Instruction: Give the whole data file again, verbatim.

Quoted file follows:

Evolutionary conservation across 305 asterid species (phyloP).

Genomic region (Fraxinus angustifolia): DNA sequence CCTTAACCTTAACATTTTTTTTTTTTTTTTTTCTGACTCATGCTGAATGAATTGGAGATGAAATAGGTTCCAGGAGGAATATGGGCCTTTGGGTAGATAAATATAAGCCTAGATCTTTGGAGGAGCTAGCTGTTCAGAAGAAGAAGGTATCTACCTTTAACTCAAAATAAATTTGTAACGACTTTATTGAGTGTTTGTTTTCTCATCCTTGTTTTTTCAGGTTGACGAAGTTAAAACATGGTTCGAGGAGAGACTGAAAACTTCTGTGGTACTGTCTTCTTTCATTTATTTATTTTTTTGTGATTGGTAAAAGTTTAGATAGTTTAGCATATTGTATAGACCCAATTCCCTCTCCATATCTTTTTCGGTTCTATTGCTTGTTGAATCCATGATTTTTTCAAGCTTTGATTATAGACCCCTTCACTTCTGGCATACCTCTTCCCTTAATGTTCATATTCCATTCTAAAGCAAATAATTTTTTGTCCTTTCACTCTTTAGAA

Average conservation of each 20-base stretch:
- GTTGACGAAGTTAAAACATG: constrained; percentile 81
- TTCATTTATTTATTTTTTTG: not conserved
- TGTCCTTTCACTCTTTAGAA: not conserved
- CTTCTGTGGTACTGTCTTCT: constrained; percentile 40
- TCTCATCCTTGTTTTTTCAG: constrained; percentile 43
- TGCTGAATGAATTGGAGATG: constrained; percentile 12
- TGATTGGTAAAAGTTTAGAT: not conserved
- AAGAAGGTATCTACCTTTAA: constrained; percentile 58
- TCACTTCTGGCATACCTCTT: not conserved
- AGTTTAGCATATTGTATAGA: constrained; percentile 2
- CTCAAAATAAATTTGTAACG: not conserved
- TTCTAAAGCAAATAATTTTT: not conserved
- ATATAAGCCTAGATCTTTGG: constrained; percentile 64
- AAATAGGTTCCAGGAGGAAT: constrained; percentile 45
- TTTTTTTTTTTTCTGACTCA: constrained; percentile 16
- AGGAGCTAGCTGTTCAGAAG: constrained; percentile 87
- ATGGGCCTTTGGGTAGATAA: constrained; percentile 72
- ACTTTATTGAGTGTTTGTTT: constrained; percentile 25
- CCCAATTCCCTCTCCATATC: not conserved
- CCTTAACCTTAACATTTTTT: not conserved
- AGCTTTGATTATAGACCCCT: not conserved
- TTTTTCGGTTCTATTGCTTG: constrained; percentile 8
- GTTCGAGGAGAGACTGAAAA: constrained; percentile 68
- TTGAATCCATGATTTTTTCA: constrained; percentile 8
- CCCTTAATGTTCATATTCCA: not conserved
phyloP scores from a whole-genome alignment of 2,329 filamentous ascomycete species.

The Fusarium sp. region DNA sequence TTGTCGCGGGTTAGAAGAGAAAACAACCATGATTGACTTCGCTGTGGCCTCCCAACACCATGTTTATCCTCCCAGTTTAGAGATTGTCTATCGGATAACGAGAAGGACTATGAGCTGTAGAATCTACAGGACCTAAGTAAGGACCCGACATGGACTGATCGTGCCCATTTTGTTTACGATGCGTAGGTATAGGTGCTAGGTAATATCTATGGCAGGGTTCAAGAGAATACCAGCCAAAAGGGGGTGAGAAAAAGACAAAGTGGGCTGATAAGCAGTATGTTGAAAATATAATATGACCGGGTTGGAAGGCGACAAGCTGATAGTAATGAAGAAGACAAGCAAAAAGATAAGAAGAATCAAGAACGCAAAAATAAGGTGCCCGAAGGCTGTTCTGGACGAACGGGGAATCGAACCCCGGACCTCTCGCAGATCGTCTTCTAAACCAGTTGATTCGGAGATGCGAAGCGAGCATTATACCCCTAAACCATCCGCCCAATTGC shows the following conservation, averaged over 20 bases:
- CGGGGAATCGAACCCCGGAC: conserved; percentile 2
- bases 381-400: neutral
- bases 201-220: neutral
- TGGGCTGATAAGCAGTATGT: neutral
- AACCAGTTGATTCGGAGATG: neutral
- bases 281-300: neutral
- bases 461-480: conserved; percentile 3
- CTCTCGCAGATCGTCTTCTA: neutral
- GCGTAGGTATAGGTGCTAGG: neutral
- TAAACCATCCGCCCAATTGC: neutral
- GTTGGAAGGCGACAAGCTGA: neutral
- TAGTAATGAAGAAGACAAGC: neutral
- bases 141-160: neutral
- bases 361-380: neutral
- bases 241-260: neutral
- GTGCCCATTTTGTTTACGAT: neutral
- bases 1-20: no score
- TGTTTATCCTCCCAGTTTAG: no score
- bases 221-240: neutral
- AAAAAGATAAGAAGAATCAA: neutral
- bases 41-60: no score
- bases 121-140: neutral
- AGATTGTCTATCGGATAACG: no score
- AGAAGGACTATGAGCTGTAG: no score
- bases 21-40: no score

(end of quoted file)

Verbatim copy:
Evolutionary conservation across 305 asterid species (phyloP).

Genomic region (Fraxinus angustifolia): DNA sequence CCTTAACCTTAACATTTTTTTTTTTTTTTTTTCTGACTCATGCTGAATGAATTGGAGATGAAATAGGTTCCAGGAGGAATATGGGCCTTTGGGTAGATAAATATAAGCCTAGATCTTTGGAGGAGCTAGCTGTTCAGAAGAAGAAGGTATCTACCTTTAACTCAAAATAAATTTGTAACGACTTTATTGAGTGTTTGTTTTCTCATCCTTGTTTTTTCAGGTTGACGAAGTTAAAACATGGTTCGAGGAGAGACTGAAAACTTCTGTGGTACTGTCTTCTTTCATTTATTTATTTTTTTGTGATTGGTAAAAGTTTAGATAGTTTAGCATATTGTATAGACCCAATTCCCTCTCCATATCTTTTTCGGTTCTATTGCTTGTTGAATCCATGATTTTTTCAAGCTTTGATTATAGACCCCTTCACTTCTGGCATACCTCTTCCCTTAATGTTCATATTCCATTCTAAAGCAAATAATTTTTTGTCCTTTCACTCTTTAGAA

Average conservation of each 20-base stretch:
- GTTGACGAAGTTAAAACATG: constrained; percentile 81
- TTCATTTATTTATTTTTTTG: not conserved
- TGTCCTTTCACTCTTTAGAA: not conserved
- CTTCTGTGGTACTGTCTTCT: constrained; percentile 40
- TCTCATCCTTGTTTTTTCAG: constrained; percentile 43
- TGCTGAATGAATTGGAGATG: constrained; percentile 12
- TGATTGGTAAAAGTTTAGAT: not conserved
- AAGAAGGTATCTACCTTTAA: constrained; percentile 58
- TCACTTCTGGCATACCTCTT: not conserved
- AGTTTAGCATATTGTATAGA: constrained; percentile 2
- CTCAAAATAAATTTGTAACG: not conserved
- TTCTAAAGCAAATAATTTTT: not conserved
- ATATAAGCCTAGATCTTTGG: constrained; percentile 64
- AAATAGGTTCCAGGAGGAAT: constrained; percentile 45
- TTTTTTTTTTTTCTGACTCA: constrained; percentile 16
- AGGAGCTAGCTGTTCAGAAG: constrained; percentile 87
- ATGGGCCTTTGGGTAGATAA: constrained; percentile 72
- ACTTTATTGAGTGTTTGTTT: constrained; percentile 25
- CCCAATTCCCTCTCCATATC: not conserved
- CCTTAACCTTAACATTTTTT: not conserved
- AGCTTTGATTATAGACCCCT: not conserved
- TTTTTCGGTTCTATTGCTTG: constrained; percentile 8
- GTTCGAGGAGAGACTGAAAA: constrained; percentile 68
- TTGAATCCATGATTTTTTCA: constrained; percentile 8
- CCCTTAATGTTCATATTCCA: not conserved
phyloP scores from a whole-genome alignment of 2,329 filamentous ascomycete species.

The Fusarium sp. region DNA sequence TTGTCGCGGGTTAGAAGAGAAAACAACCATGATTGACTTCGCTGTGGCCTCCCAACACCATGTTTATCCTCCCAGTTTAGAGATTGTCTATCGGATAACGAGAAGGACTATGAGCTGTAGAATCTACAGGACCTAAGTAAGGACCCGACATGGACTGATCGTGCCCATTTTGTTTACGATGCGTAGGTATAGGTGCTAGGTAATATCTATGGCAGGGTTCAAGAGAATACCAGCCAAAAGGGGGTGAGAAAAAGACAAAGTGGGCTGATAAGCAGTATGTTGAAAATATAATATGACCGGGTTGGAAGGCGACAAGCTGATAGTAATGAAGAAGACAAGCAAAAAGATAAGAAGAATCAAGAACGCAAAAATAAGGTGCCCGAAGGCTGTTCTGGACGAACGGGGAATCGAACCCCGGACCTCTCGCAGATCGTCTTCTAAACCAGTTGATTCGGAGATGCGAAGCGAGCATTATACCCCTAAACCATCCGCCCAATTGC shows the following conservation, averaged over 20 bases:
- CGGGGAATCGAACCCCGGAC: conserved; percentile 2
- bases 381-400: neutral
- bases 201-220: neutral
- TGGGCTGATAAGCAGTATGT: neutral
- AACCAGTTGATTCGGAGATG: neutral
- bases 281-300: neutral
- bases 461-480: conserved; percentile 3
- CTCTCGCAGATCGTCTTCTA: neutral
- GCGTAGGTATAGGTGCTAGG: neutral
- TAAACCATCCGCCCAATTGC: neutral
- GTTGGAAGGCGACAAGCTGA: neutral
- TAGTAATGAAGAAGACAAGC: neutral
- bases 141-160: neutral
- bases 361-380: neutral
- bases 241-260: neutral
- GTGCCCATTTTGTTTACGAT: neutral
- bases 1-20: no score
- TGTTTATCCTCCCAGTTTAG: no score
- bases 221-240: neutral
- AAAAAGATAAGAAGAATCAA: neutral
- bases 41-60: no score
- bases 121-140: neutral
- AGATTGTCTATCGGATAACG: no score
- AGAAGGACTATGAGCTGTAG: no score
- bases 21-40: no score